Welcome to this special edition Letters to Grief link-up!

I’m so glad you’re here!

Writing about grief can be awkward on many levels. For one, it is a deep, multifaceted emotion, and sharing about it can leave one feeling vulnerable and exposed. Secondly, while I want people to be able to relate to my words, I also feel a deep sadness within when they actually can relate, because it means they have also been acquainted with grief.

So, I want you to be able to relate, and I don’t. I want you to find comfort here, but I also wish you had know idea what I’m talking about when I write about grief.

There is something about writing a letter to someone that just brings a sense of release and satisfaction — which is why I’m inviting you to write your own letter to grief as well.

Your letter can be as long or as short as you’d like it to be.

If you decide to participate and you’re willing to share your words, you can do so either by linking up your own blog post via the blue inLinkz button at the bottom of this post, or by cutting and pasting your letter into the comments section.

Thank you in advance for opening up and sharing what you have to say to our mutual friend, Grief.

 

Here’s an excerpt from my e-book, Letters to Grief:

Dear Grief,

Having a relationship with you is a lot like being a parent.

For some, awareness of you begins early, with several months to bear before you’re officially born. You’re there, but largely unseen; expected, waited for, anticipated with a complex fear of the unknown.

Our abdomens swell in your presence, skin stretched and pulled tight in discomfort. You make it hard to move, and we’re eager to be delivered of you. Sleep is elusive in your presence, and we shift with great effort from side to side and feel you squirm and twist awake inside of us. You bring aches and pains that we’ve never known, and we labor hard and breathless when you suddenly contract in sharp pangs.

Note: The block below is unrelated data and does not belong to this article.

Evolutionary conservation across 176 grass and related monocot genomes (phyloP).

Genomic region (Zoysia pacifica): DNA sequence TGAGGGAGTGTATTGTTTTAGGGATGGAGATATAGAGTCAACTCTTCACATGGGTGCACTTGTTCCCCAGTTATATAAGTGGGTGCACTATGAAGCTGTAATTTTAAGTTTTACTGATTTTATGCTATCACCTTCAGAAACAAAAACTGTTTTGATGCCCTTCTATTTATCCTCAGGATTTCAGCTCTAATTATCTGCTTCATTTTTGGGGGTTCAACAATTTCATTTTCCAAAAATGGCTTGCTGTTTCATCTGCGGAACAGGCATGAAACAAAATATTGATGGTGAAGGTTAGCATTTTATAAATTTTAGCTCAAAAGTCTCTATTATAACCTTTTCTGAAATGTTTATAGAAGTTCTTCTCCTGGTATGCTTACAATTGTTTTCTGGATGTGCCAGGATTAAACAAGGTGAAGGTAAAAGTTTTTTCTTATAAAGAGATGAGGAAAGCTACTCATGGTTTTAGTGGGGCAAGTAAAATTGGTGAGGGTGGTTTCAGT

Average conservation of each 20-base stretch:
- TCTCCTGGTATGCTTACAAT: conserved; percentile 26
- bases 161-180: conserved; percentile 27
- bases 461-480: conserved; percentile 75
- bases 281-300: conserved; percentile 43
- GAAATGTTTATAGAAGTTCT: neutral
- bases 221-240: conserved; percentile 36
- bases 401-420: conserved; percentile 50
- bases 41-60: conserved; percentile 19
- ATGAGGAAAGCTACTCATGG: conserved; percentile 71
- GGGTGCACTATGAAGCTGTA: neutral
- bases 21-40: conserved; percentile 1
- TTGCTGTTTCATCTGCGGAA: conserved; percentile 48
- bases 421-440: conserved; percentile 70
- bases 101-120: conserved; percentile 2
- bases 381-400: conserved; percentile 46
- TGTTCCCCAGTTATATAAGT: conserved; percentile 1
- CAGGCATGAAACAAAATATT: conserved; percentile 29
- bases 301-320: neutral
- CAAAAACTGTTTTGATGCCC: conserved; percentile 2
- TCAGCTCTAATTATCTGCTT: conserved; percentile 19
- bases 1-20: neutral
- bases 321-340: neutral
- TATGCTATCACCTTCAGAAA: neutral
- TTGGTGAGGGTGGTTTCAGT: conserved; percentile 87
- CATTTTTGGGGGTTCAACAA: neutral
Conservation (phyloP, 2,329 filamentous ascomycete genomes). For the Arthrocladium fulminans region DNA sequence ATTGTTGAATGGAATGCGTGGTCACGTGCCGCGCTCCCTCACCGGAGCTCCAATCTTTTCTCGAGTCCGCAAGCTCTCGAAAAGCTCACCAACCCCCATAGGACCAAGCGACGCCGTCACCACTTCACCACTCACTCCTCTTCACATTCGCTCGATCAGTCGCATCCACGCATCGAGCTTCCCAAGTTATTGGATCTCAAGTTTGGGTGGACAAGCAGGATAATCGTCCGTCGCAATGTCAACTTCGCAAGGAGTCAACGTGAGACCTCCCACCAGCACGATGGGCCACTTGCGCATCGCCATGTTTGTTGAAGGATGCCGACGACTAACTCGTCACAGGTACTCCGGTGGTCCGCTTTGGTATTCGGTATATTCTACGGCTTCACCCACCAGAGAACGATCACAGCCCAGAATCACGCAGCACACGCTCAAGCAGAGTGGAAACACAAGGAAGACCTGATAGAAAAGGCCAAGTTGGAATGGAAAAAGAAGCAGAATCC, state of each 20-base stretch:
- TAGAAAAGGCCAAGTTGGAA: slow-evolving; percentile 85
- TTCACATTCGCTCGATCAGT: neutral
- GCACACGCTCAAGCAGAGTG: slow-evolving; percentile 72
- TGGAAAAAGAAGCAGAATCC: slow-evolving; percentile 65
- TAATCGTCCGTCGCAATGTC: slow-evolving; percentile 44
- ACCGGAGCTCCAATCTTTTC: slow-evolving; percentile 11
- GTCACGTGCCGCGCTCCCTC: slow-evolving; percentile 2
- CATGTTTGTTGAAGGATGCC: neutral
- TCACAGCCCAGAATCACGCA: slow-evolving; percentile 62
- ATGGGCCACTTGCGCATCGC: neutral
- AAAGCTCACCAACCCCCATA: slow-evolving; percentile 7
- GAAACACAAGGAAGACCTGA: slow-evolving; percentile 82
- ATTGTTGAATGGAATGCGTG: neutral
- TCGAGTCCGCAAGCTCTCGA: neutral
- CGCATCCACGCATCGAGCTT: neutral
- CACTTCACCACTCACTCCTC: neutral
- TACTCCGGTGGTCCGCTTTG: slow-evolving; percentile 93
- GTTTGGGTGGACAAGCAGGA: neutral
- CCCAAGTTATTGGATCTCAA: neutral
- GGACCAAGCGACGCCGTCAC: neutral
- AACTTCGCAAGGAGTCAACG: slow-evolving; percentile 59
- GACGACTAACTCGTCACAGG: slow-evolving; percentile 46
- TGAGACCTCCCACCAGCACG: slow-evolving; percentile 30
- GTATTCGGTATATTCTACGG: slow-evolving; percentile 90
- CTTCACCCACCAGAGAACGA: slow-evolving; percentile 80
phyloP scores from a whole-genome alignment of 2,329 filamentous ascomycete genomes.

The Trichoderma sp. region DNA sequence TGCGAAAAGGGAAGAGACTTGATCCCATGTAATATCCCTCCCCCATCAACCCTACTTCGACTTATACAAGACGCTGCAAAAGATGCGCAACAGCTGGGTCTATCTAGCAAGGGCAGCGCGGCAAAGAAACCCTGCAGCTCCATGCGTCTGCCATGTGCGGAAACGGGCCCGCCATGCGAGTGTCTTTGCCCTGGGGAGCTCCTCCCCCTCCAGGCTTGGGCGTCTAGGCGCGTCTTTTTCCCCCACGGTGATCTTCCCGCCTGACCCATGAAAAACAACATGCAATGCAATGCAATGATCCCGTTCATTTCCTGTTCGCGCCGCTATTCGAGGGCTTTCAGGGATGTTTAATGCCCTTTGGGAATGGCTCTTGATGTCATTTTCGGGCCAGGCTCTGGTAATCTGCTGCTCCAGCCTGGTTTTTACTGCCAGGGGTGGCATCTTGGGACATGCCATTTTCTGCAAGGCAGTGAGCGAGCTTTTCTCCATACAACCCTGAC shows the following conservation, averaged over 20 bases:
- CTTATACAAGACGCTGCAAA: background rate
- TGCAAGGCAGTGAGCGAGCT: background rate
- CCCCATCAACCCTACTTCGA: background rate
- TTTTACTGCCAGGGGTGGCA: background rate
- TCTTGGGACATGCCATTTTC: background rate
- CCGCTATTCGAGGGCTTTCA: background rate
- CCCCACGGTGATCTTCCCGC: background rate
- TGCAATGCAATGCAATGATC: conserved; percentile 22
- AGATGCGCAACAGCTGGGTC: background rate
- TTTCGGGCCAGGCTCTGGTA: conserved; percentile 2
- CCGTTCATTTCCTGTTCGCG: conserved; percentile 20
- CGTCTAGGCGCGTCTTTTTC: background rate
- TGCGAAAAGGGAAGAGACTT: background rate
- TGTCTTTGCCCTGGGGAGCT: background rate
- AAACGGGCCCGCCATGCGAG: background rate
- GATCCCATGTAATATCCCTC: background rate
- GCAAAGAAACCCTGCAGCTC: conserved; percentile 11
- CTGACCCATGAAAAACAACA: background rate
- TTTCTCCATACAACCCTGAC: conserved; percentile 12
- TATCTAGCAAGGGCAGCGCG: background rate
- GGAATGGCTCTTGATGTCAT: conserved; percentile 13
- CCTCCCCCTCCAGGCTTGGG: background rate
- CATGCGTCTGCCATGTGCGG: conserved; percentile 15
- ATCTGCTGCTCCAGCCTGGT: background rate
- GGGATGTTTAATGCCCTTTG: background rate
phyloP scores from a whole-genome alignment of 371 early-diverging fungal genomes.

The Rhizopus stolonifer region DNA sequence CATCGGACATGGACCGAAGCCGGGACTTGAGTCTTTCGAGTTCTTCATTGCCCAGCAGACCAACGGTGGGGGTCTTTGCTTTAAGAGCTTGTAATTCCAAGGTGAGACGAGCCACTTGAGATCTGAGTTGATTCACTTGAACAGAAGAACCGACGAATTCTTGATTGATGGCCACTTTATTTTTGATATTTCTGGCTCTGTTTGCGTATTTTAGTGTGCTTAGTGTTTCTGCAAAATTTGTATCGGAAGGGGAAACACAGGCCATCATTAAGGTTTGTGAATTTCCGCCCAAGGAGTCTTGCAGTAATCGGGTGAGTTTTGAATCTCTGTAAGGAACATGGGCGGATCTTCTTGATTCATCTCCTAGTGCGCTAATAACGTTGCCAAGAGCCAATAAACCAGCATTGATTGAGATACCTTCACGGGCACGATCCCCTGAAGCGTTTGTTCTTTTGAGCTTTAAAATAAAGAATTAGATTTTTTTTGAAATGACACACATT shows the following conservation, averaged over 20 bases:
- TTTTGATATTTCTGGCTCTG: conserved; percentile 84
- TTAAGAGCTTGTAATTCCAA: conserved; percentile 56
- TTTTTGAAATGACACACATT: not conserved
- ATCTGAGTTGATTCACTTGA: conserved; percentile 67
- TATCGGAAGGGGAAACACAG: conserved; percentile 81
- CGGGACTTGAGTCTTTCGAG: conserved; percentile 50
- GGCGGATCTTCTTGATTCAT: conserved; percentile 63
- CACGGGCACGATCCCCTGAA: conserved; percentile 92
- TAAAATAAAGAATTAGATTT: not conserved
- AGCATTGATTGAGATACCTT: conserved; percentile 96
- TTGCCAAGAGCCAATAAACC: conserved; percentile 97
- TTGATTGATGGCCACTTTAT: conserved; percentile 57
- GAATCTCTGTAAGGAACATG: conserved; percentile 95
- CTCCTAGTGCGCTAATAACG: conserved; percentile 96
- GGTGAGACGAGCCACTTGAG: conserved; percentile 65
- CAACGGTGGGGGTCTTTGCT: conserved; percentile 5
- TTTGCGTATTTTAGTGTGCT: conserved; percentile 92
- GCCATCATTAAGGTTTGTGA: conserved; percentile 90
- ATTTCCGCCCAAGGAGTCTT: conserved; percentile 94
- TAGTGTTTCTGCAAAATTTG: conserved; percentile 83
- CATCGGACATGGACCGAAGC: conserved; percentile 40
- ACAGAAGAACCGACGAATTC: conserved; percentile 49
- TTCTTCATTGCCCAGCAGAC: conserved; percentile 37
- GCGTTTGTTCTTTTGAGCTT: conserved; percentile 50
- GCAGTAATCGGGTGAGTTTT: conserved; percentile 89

For others, you come suddenly, uninvited, like an abandoned baby left on a doorstep in the middle of the night. We wake up to the responsibility of you, and take you in without a choice.

Either way, whether expected or not, you arrive, and we have no idea what to do with you. Like parents of a newborn baby, we fumble around through sleepless nights like zombies living an out-of-body experience. You cry out to us in the midnight hour with your longing to be fed. Just when we think we’ve figured out your routine, you change your patterns, throw a tantrum, learn a new trick. You grow into new phases, develop and change with the pages on the calendar. You clamber underfoot, tugging on pant legs until we trip over you, scold you, and apologize.

 

Image by Katie Reid, echoesofmyheart.com, Twitter: @ImprintsKatie

Image by Katie Reid, echoesofmyheart.com, Twitter: @ImprintsKatie

 

Unlike the blessing of children, you hold no joy. And until we enter glory, you never move out. We’re stuck with you, bound to you as a lifelong guardian well beyond the point when you reach maturity.

We wish you would grow up and leave the house, and we long to cling to you and embrace you at the same time. We grow impatient with you one minute, and hold you close in the next. We don’t want you to leave, for that would mean that you’ve moved on. That we’ve moved on. That the cause of you has been forgotten. We don’t want to forget the birth, yet we dread feeling the intense pain of labor.

We wish only for the good and not the bad. The easy, not the hard. But you teach us that “suffering produces perseverance; perseverance, character; and character, hope” (Romans 5:3b-4) So we “rejoice in our sufferings,” for “hope does not disappoint us” (Romans 5:3, 5).

Though you may disappoint us like a wayward, disobedient child, hope never will. So we cling to “this hope as an anchor for the soul, firm and secure” (Heb. 6:19).

And we wait.

Though rest escapes us now, a day is coming when we’ll enter our forever rest, without your incessant interruptions. You may last for a night, but joy comes in the morning.

***

This post is in conjunction with the launch of my e-book, Letters to Grief, which is now available on Amazon.

Disclosure: This post contains affiliate links to Amazon.